Mentor Graphics Corporation, a supplier of electronic design automation systems, just announced its second quarter results. According to the earnings press release, the company reported “revenues of $182.6 million, non-GAAP earnings per share of $0.02, and a GAAP loss per share of $0.22.” Elsewhere in the press release the company says that non-GAAP earnings excludes the following items incurred during the quarter: equity-based (noncash) employee compensation; severance and related employee “rebalancing” costs; fees paid to consultants; losses related to the abandonment of excess facility space and to a facility fire; interest expense; along with other assorted items.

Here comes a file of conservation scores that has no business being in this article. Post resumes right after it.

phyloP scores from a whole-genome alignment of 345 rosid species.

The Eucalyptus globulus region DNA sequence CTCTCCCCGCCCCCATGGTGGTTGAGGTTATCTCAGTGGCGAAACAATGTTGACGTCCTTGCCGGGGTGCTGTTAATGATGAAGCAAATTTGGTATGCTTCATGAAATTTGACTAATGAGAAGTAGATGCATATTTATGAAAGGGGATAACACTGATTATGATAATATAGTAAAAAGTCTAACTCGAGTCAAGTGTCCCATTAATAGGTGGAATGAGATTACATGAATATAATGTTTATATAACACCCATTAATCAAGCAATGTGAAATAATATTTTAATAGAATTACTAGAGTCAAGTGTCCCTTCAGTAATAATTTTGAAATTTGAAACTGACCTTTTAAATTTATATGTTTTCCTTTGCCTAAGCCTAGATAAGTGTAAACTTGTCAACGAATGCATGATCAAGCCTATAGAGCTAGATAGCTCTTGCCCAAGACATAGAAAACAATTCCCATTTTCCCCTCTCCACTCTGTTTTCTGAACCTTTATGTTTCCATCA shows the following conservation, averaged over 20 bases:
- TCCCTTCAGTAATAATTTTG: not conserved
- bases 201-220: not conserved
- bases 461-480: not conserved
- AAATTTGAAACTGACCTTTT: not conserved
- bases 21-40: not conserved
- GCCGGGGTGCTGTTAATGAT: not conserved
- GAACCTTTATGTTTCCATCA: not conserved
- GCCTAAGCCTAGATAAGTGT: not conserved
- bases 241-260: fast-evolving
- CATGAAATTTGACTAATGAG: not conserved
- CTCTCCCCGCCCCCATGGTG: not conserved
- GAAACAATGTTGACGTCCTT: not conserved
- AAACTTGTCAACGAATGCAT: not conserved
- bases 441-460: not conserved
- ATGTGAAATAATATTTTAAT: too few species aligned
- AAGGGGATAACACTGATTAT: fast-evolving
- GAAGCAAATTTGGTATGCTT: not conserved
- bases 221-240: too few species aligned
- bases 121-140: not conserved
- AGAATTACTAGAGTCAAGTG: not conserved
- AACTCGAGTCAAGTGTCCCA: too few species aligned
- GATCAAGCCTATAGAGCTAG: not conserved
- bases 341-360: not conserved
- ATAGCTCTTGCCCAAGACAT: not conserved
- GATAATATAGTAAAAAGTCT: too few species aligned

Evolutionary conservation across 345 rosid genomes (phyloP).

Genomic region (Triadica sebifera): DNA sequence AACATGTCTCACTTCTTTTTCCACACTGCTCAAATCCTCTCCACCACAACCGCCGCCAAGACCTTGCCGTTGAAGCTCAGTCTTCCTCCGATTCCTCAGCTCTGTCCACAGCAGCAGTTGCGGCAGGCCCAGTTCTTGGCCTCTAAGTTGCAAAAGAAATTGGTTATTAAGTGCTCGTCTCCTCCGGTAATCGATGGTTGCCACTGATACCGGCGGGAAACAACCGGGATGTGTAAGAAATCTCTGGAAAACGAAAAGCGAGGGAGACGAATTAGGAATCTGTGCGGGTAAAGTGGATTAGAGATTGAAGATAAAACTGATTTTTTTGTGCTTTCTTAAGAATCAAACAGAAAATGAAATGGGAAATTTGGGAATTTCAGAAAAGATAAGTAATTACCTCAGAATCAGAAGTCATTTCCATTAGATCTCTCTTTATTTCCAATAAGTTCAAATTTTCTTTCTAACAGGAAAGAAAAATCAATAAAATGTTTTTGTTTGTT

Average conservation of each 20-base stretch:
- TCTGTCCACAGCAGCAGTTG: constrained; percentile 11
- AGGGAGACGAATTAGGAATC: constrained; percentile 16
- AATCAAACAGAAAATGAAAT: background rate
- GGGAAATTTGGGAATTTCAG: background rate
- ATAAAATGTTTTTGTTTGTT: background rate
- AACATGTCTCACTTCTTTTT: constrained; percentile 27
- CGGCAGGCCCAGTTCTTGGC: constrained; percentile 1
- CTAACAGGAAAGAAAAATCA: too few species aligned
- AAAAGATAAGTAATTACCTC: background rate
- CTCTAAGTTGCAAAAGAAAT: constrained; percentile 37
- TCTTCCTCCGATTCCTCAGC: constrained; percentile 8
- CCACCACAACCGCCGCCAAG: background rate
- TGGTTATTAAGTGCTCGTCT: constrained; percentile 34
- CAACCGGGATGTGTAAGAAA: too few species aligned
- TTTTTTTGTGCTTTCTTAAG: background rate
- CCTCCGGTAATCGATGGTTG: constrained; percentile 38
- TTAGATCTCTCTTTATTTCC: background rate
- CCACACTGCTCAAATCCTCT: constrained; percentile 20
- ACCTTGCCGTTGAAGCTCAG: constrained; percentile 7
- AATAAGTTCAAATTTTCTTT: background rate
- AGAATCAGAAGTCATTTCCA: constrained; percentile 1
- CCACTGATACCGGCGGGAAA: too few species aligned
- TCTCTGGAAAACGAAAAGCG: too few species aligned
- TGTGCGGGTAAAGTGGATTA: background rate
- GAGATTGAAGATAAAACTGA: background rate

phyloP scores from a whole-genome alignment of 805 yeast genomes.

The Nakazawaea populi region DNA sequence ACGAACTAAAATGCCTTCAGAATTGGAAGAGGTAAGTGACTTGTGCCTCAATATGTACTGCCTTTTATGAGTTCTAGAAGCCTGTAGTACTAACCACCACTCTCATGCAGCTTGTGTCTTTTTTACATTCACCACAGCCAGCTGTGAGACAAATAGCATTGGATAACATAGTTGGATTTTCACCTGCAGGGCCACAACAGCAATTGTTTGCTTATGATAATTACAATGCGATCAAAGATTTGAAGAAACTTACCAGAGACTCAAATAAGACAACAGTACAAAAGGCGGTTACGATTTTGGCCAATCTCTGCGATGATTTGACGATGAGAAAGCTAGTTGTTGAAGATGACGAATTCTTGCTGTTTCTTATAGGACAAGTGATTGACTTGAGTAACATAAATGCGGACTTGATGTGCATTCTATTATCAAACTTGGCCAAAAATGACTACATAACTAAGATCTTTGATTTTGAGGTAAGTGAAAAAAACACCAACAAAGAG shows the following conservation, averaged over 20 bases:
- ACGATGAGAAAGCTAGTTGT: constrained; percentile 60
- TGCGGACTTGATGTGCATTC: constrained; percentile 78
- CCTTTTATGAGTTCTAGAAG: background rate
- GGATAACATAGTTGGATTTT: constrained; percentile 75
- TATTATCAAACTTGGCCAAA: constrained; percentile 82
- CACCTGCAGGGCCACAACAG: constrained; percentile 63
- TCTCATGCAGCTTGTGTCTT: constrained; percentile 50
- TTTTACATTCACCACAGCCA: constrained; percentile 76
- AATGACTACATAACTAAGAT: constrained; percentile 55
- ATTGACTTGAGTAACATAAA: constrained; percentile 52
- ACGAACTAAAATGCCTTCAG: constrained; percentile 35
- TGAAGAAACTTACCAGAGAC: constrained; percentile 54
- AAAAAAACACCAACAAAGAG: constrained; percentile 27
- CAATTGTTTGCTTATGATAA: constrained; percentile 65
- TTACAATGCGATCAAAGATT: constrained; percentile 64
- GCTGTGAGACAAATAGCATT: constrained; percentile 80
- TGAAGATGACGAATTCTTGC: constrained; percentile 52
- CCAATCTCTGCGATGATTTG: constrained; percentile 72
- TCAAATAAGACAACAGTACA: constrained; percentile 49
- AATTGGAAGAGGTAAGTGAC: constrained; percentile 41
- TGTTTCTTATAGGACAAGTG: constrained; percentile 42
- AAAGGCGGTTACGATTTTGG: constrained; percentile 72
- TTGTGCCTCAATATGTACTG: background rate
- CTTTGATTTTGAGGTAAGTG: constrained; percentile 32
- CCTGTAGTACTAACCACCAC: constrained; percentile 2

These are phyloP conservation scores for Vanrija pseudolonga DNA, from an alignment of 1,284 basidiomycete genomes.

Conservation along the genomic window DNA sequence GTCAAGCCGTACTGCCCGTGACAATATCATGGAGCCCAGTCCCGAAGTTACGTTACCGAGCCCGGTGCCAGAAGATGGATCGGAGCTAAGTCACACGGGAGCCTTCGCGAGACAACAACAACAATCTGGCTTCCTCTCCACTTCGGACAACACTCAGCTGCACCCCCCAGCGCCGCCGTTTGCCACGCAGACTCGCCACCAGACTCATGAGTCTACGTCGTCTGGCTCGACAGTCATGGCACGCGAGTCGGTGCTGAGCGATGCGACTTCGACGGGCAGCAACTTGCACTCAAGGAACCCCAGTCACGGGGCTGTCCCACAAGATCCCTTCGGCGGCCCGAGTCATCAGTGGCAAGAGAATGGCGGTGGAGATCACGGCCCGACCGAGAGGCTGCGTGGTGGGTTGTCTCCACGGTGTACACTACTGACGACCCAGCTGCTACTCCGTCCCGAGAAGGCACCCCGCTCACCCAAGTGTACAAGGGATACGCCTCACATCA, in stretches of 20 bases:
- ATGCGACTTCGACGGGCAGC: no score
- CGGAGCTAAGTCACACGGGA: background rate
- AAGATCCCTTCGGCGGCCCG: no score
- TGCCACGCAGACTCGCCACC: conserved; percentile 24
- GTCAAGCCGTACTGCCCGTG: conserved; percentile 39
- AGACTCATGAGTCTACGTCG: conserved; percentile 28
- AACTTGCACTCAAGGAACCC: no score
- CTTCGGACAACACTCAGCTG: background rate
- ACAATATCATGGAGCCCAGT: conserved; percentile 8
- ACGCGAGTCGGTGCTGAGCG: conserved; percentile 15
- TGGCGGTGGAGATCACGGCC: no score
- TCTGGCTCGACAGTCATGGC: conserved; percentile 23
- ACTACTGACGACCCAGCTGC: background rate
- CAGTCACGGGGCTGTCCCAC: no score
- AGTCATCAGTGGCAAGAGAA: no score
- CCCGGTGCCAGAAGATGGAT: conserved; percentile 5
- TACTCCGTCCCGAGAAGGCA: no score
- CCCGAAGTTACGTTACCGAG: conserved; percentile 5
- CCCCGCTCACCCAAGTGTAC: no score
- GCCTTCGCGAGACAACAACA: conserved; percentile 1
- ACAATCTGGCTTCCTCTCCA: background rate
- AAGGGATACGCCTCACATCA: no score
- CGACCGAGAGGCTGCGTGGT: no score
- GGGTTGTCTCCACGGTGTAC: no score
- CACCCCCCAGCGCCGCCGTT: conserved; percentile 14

There is no standard definition of non-GAAP earnings. Each firm is permitted to construct its own definition for press release purposes. As a result, the Securities and Exchange Commission requires firms such as Mentor Graphics to provide a reconciliation of GAAP and non-GAAP earnings any time a non-GAAP measure is presented.

1. Which of the excluded items represent ongoing costs of running the business and which are one-time “special” costs?
2. How might analysts and investors benefit when firms call attention to their non-GAAP earnings?
3. How might analysts and investors be harmed?

  • CreatedSeptember 10, 2014
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